Thursday, October 16, 2008

Thanks for the memory...

Thursday afternoons are always the highlight of my week. My weekly schedule normally goes something like this: For about three hours every morning, my entire class (or those of us who choose to attend) sits in a large lecture hall, listening to various professors expound upon the intricacies of their chosen fields. Biochemistry is the designated (and much disliked, in my mind) topic on Tuesdays, Thursdays, and Fridays, while Mondays and Wednesdays are filled with gross anatomy. Monday and Wednesday afternoons are spent in the anatomy lab dissecting out the various structures that were covered in the morning lecture session. As an aspiring surgeon who enjoys nothing more than wielding a blunt probe and pair of small, slightly curved scissors in the battle for anatomical knowledge, I enjoy anatomy a great deal. There is nothing more remarkable than the intricate layering of the various muscles and tendons in the hand and forearm, or profound zigzagging of the brachial plexus nerves, which appear muddled when seen for the first time but gradually yield their own logic when revisited dozens more.

Occasionally, the dissections prove more frustrating than didactic, and yesterday was no exception. My lab team and I were scheduled to observe the abdominal viscera in situ, expose the vasculature of the gut, and delineate the main vessels that branch off the abdominal aorta. We are assigned to cadavers in groups of eight, with four people dissecting at any one time. For this section--thorax, abdomen, and pelvis--we work in groups of four for two hour shifts, with the second group continuing the work started by the first. I was in the second group yesterday and expected to find a colon and a small intestine with vasculature exposed upon my arrival in the lab. Instead I spent two hours sorting through the remnants of Beatrice's (her nom de guerre) bowels, which had undergone quite extensive surgical alteration. The entire colon was missing, with the end of the ileum anastomosed to the cecum, which had been sewn to the rectum (sub-total colectomy?). The previous groups had spent an entire two hours clawing their way through the mess of adhesions that was the small intestine. What was left of the superior mesenteric artery and its branches in the small intestine had been exposed, but there was still a great deal of work to do. So we jumped right in and attempted to find the inferior mesenteric artery braching from the aorta. I say attempted, because we discovered that it had been cauterized and removed in its entirety, save the superior rectal branch. Following that morass was a two hour struggle to expose the portal triad (portal vein, common bile duct, common hepatic artery). We scratched our heads for a hour or so while we revealed branches incorrectly branching off of other braches, which looked nothing like any of the variations that Netter so masterfully depicted. After some oooohhhhs and aaaaahhhs along with the anatomy professor at what we'd found, we concluded that we had another unique variation on our hands, and left the lab exhausted.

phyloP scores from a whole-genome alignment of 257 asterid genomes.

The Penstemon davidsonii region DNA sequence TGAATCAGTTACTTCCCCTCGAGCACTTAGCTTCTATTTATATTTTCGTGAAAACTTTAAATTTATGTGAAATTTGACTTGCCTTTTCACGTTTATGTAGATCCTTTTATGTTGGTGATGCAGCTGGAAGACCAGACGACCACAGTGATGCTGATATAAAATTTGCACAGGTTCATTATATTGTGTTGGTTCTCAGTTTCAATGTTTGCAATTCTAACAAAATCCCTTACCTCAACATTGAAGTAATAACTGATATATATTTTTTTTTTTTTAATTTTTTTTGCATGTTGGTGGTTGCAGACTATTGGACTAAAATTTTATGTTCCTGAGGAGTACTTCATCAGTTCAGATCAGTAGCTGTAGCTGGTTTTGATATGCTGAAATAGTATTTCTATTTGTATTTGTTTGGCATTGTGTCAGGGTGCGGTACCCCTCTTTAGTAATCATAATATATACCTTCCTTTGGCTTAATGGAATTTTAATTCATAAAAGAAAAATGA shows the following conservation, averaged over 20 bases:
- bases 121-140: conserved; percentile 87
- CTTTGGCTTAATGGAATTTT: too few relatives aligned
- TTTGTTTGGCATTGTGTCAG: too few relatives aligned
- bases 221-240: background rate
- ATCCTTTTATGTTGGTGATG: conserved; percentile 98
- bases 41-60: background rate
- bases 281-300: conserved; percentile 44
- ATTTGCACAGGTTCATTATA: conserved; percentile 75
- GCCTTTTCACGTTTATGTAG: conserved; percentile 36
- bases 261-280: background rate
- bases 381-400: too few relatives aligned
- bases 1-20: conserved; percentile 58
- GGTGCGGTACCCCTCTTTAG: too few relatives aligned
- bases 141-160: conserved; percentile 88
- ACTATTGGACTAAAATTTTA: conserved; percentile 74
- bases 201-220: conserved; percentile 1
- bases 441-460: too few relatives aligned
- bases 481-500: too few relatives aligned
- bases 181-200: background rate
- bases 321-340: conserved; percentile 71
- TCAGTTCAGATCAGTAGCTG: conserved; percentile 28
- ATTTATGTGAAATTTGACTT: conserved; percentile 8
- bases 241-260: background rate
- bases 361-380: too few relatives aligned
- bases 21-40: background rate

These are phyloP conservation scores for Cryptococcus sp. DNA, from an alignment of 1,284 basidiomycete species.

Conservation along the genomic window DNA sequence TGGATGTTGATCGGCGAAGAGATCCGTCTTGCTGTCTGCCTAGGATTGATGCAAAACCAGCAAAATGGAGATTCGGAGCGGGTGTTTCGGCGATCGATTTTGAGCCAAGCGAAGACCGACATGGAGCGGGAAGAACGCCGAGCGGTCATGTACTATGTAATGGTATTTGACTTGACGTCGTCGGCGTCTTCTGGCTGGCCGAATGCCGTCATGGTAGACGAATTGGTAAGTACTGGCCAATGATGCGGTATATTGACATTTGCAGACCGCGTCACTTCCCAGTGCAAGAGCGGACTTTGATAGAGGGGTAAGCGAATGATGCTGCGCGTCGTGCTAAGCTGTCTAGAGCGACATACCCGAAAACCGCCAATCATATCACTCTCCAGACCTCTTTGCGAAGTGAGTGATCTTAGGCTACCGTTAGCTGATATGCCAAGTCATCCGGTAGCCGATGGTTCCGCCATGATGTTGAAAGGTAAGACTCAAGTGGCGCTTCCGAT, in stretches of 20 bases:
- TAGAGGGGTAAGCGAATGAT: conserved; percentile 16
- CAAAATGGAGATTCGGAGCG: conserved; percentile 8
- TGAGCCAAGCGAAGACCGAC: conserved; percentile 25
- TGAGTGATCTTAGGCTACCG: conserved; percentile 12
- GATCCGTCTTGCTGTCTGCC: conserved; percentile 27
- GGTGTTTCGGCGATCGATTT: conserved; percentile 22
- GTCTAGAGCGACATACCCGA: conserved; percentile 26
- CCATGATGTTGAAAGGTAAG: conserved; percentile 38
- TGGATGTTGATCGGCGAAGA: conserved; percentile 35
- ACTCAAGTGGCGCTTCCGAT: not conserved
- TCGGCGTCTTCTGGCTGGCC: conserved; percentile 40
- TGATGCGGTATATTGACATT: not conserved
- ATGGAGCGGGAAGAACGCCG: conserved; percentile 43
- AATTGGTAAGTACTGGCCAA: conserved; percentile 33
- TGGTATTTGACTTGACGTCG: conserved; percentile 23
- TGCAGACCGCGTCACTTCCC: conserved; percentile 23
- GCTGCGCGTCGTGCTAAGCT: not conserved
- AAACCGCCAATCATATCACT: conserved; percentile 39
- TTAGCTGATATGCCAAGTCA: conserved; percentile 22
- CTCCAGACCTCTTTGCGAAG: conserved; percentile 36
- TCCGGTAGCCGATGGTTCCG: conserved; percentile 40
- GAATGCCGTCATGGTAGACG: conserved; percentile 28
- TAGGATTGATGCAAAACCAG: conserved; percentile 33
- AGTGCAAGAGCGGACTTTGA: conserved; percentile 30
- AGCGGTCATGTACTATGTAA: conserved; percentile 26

I am constantly amazed by the extent to which the body serves as a record of all life's occurrences, from the catastrophic to the imperceptibly minute. I'm not talking about the obvious here--years of smoking, major surgery, traumatic injuries, etc--but about the tiniest of tiny things. My foray into the anatomical variation of the celiac trunk and superior mesenteric artery was the product of an event that began approximately seventy-four years ago, when a few cells migrated a few micrometers in a strange direction during the embryonic stage of development. I doubt Beatrice felt any adverse effects from this event during her lifetime, and yet I, humble student, was privileged enough to discover its record almost three-quarters of a century later. Sometimes being an anatomist, even an inexperienced and occasionally bumbling one, provides the opportunity to play archaeologist for the afternoon.

But I digress. Back to my weekly schedule. Most of my Thursday afternoons are spent in the hospital playing archaeologist of a different sort, sorting through the physical and emotional events of patients' lives as my fellow students and I nurture our nascent interview skills. My group of five fellow students and I have conducted only about ten interviews so far, but we've encountered some fascinating stories. Today was no exception. We interviewed an elderly woman struggling with Parkinson's, once a healthcare provider herself. Despite what appeared to be a slight pharmacologically-induced delay in her cognitive processes, she was sharp as a tack, remembering well and maintaining her dignity and bearings while six rather green medical students peppered her with questions. I was reminded of my grandfather--a truly great man--who suffered from debilitating Parkinson's for many years before passing away about six years ago. So thank you Mrs. X, for our encounter today. Though you didn't know it, talking with you elicited the most pleasant of memories and certainly brightened my day.